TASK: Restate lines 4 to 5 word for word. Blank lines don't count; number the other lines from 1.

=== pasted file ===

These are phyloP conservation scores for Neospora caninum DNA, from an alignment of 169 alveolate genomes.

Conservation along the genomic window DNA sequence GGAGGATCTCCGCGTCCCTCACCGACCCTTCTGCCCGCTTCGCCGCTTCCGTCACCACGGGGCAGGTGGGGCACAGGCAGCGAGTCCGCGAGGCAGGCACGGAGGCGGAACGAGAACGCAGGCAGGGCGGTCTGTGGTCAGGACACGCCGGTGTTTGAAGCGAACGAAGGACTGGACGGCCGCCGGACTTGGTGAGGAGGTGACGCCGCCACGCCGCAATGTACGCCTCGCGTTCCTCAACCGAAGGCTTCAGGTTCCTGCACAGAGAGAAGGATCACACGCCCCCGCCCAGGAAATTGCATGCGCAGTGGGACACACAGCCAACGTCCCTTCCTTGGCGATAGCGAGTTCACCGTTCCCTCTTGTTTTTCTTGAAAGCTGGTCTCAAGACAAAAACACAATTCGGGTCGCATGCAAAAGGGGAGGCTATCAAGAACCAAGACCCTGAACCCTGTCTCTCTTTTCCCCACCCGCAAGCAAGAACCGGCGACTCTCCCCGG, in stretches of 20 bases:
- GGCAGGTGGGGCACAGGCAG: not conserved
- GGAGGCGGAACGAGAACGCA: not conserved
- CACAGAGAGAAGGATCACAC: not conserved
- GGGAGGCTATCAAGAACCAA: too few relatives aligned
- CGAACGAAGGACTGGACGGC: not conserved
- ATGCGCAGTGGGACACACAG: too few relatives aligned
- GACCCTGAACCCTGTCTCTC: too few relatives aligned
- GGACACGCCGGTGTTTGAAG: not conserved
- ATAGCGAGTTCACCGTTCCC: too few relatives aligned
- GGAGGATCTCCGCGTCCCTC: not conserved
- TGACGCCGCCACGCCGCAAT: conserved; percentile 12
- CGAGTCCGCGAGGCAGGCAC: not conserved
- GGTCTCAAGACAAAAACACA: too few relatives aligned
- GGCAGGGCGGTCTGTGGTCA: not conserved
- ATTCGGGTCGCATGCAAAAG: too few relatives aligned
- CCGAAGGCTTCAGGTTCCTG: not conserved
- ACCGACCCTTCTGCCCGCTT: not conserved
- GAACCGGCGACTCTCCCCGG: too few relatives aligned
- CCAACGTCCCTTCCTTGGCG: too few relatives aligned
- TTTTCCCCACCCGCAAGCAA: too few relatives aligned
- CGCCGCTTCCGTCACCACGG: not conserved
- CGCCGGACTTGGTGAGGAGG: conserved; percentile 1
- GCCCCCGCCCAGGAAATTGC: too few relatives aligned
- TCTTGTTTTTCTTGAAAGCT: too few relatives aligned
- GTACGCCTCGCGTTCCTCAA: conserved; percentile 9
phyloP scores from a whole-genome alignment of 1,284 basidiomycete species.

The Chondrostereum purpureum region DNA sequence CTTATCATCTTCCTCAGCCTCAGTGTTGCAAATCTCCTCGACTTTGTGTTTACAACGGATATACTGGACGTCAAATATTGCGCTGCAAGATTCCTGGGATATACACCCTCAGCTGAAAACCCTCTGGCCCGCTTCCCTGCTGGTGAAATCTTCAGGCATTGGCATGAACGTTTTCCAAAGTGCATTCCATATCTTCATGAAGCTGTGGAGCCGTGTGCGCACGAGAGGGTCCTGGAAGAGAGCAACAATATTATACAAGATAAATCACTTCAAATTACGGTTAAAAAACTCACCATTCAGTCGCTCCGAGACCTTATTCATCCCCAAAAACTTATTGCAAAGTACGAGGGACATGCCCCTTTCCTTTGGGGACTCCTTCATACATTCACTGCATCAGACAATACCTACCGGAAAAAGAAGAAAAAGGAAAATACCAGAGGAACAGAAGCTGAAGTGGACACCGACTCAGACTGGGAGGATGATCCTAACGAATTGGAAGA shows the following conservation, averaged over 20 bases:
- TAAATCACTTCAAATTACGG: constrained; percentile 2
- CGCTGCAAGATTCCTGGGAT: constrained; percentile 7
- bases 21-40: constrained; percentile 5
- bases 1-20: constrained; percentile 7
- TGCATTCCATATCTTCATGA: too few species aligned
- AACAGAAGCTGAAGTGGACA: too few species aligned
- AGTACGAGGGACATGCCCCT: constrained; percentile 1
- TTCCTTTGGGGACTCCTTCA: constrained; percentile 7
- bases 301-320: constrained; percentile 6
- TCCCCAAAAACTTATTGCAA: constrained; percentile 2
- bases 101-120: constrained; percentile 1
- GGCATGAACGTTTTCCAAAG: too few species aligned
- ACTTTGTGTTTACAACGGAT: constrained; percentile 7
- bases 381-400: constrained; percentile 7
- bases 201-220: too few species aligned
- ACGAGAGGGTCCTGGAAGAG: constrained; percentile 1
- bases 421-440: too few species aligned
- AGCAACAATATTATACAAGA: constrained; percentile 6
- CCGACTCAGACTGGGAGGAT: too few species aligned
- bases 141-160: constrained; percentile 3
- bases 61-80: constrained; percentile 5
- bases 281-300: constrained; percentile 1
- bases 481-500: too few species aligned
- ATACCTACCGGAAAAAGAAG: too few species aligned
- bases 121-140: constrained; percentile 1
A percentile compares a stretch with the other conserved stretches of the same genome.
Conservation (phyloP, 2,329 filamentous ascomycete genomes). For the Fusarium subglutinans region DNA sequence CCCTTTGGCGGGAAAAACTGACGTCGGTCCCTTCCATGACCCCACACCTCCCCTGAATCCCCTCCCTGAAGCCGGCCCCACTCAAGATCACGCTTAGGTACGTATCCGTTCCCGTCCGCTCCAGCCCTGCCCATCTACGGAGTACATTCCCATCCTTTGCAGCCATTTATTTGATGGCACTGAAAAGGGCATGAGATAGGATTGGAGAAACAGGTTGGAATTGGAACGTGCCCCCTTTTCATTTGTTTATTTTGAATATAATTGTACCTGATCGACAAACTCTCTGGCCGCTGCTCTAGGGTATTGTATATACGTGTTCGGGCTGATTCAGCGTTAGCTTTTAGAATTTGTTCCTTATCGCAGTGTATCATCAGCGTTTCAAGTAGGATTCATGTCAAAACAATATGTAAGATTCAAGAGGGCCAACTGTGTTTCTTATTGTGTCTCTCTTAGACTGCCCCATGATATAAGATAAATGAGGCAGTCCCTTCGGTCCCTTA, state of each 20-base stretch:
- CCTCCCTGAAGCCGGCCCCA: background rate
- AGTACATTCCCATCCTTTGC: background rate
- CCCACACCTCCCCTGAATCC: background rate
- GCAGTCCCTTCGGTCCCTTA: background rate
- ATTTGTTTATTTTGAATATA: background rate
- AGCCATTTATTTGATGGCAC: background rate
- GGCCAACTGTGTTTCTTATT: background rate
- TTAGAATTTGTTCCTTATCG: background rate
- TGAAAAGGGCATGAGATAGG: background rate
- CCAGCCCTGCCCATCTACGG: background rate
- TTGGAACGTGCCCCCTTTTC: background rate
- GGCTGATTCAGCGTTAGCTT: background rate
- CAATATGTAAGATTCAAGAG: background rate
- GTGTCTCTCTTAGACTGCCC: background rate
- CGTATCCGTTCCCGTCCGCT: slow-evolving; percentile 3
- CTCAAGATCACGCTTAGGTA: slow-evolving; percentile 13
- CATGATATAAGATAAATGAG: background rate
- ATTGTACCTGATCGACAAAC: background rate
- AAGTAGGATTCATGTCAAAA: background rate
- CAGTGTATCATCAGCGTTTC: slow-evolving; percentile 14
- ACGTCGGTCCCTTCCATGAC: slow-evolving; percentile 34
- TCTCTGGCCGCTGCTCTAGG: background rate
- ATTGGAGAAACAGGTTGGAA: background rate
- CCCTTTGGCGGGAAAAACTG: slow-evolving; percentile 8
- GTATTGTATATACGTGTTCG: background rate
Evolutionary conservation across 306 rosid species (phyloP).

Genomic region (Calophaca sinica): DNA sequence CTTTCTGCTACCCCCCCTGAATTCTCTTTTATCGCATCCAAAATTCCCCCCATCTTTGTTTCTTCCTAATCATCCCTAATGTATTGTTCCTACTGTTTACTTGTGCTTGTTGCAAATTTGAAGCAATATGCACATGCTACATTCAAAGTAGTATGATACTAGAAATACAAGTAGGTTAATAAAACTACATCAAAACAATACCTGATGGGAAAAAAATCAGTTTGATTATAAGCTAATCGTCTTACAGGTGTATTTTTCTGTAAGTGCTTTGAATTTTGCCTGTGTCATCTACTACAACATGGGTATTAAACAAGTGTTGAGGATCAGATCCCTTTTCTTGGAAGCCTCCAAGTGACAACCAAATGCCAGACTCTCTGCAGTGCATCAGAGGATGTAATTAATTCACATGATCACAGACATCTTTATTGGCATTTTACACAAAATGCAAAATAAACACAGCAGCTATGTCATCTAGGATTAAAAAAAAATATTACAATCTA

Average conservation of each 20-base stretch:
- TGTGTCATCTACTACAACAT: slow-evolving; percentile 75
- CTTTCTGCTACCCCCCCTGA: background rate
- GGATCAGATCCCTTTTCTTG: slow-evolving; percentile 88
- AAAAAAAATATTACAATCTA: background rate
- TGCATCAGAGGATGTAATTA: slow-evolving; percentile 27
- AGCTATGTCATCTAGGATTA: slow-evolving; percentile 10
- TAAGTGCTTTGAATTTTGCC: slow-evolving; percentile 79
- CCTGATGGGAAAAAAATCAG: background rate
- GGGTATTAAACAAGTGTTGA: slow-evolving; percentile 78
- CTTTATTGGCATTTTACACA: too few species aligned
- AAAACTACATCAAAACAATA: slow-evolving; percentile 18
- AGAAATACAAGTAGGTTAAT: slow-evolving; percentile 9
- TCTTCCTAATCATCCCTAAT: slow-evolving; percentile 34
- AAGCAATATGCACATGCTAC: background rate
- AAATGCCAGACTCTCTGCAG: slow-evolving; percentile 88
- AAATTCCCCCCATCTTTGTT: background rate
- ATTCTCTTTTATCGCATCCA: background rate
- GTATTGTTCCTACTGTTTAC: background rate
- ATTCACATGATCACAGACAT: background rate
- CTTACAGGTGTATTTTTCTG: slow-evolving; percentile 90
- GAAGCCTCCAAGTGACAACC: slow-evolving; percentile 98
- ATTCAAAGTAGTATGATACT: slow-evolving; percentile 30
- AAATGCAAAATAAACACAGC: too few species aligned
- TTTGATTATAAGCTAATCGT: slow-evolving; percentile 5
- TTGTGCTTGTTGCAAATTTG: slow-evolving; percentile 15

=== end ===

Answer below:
- GGAGGCGGAACGAGAACGCA: not conserved
- CACAGAGAGAAGGATCACAC: not conserved